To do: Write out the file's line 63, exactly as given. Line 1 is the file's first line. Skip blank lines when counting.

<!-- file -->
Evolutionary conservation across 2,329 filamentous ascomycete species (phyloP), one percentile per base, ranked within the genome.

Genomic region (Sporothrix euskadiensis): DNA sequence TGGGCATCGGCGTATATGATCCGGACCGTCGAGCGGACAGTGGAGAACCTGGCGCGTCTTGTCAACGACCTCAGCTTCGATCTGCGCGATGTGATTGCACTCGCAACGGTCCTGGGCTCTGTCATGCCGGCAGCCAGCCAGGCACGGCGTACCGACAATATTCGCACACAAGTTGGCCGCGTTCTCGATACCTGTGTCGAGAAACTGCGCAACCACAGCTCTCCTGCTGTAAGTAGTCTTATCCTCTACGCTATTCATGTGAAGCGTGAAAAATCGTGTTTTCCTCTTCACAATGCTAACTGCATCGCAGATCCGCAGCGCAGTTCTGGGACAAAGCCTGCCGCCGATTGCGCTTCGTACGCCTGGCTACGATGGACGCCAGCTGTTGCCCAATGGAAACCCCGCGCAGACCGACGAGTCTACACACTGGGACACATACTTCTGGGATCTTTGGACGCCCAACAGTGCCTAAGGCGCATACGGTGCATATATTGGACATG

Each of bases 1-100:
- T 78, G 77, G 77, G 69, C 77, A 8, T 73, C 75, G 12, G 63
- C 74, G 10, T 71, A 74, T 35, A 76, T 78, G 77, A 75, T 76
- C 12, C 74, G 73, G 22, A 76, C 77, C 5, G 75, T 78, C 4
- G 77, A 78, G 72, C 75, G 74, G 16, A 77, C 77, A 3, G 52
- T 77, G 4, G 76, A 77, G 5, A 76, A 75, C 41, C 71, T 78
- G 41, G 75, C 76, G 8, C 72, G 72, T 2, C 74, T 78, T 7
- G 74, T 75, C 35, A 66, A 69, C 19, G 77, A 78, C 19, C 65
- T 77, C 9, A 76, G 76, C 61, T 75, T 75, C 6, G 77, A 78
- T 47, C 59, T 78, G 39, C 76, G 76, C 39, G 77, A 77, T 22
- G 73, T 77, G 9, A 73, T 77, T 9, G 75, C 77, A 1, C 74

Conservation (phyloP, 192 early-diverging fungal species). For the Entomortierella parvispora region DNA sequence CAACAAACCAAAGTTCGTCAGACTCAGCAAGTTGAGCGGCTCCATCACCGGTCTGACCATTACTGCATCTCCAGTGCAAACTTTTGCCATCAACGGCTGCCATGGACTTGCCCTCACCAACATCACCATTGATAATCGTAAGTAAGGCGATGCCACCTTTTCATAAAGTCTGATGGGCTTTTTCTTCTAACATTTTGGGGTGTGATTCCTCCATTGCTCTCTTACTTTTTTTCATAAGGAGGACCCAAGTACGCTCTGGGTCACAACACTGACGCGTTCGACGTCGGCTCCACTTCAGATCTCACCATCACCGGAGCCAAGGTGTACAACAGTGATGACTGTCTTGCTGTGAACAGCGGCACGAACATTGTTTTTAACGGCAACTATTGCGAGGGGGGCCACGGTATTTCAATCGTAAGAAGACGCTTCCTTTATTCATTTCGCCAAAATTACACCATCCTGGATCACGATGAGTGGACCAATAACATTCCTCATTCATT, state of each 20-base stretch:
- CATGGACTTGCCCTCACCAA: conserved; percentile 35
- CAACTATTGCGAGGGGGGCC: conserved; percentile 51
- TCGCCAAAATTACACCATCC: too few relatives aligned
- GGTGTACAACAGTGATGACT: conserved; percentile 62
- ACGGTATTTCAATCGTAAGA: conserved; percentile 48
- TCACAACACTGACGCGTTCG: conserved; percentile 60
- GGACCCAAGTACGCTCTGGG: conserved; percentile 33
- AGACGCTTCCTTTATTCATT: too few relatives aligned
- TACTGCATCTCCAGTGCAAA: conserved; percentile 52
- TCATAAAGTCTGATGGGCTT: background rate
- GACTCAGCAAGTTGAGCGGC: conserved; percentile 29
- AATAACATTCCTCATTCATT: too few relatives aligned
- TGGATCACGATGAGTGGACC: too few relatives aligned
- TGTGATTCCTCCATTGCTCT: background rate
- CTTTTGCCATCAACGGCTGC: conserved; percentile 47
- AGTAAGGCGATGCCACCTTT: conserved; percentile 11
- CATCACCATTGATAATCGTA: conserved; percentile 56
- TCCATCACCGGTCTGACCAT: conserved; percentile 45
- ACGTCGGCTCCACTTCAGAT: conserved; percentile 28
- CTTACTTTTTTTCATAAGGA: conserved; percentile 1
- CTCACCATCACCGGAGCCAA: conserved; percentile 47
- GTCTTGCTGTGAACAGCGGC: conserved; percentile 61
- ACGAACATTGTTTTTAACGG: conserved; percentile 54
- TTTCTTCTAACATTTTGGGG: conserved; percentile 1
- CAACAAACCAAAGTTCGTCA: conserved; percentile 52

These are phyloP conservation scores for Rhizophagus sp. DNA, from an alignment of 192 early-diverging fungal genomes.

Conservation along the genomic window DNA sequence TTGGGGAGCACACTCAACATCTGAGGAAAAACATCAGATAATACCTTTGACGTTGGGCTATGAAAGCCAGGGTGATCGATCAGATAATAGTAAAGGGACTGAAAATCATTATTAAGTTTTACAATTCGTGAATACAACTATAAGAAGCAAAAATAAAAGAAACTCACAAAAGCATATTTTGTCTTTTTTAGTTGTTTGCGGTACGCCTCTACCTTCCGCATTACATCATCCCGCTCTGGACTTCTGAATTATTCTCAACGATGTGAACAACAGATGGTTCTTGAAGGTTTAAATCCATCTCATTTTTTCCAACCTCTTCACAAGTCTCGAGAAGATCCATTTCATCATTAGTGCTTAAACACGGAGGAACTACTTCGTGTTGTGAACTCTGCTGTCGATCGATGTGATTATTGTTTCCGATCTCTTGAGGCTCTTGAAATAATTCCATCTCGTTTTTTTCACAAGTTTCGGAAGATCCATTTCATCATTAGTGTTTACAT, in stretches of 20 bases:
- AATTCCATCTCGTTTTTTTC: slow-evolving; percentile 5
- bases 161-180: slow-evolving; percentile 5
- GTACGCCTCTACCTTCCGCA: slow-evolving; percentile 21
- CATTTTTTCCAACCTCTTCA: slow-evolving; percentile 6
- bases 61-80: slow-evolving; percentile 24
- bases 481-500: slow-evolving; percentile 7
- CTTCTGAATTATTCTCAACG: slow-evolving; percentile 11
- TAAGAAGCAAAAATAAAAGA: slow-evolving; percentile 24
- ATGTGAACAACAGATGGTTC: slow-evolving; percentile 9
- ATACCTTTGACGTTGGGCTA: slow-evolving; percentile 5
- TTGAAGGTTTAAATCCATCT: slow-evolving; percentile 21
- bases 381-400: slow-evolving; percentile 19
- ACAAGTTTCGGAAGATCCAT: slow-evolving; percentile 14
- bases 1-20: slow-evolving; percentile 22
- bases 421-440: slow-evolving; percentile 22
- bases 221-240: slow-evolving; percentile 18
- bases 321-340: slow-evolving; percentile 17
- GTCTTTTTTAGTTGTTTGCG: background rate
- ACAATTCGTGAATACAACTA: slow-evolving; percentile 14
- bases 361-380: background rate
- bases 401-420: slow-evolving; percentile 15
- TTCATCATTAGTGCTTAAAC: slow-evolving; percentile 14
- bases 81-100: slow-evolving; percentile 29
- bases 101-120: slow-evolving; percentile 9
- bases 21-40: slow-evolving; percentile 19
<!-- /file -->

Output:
- TTCATCATTAGTGCTTAAAC: slow-evolving; percentile 14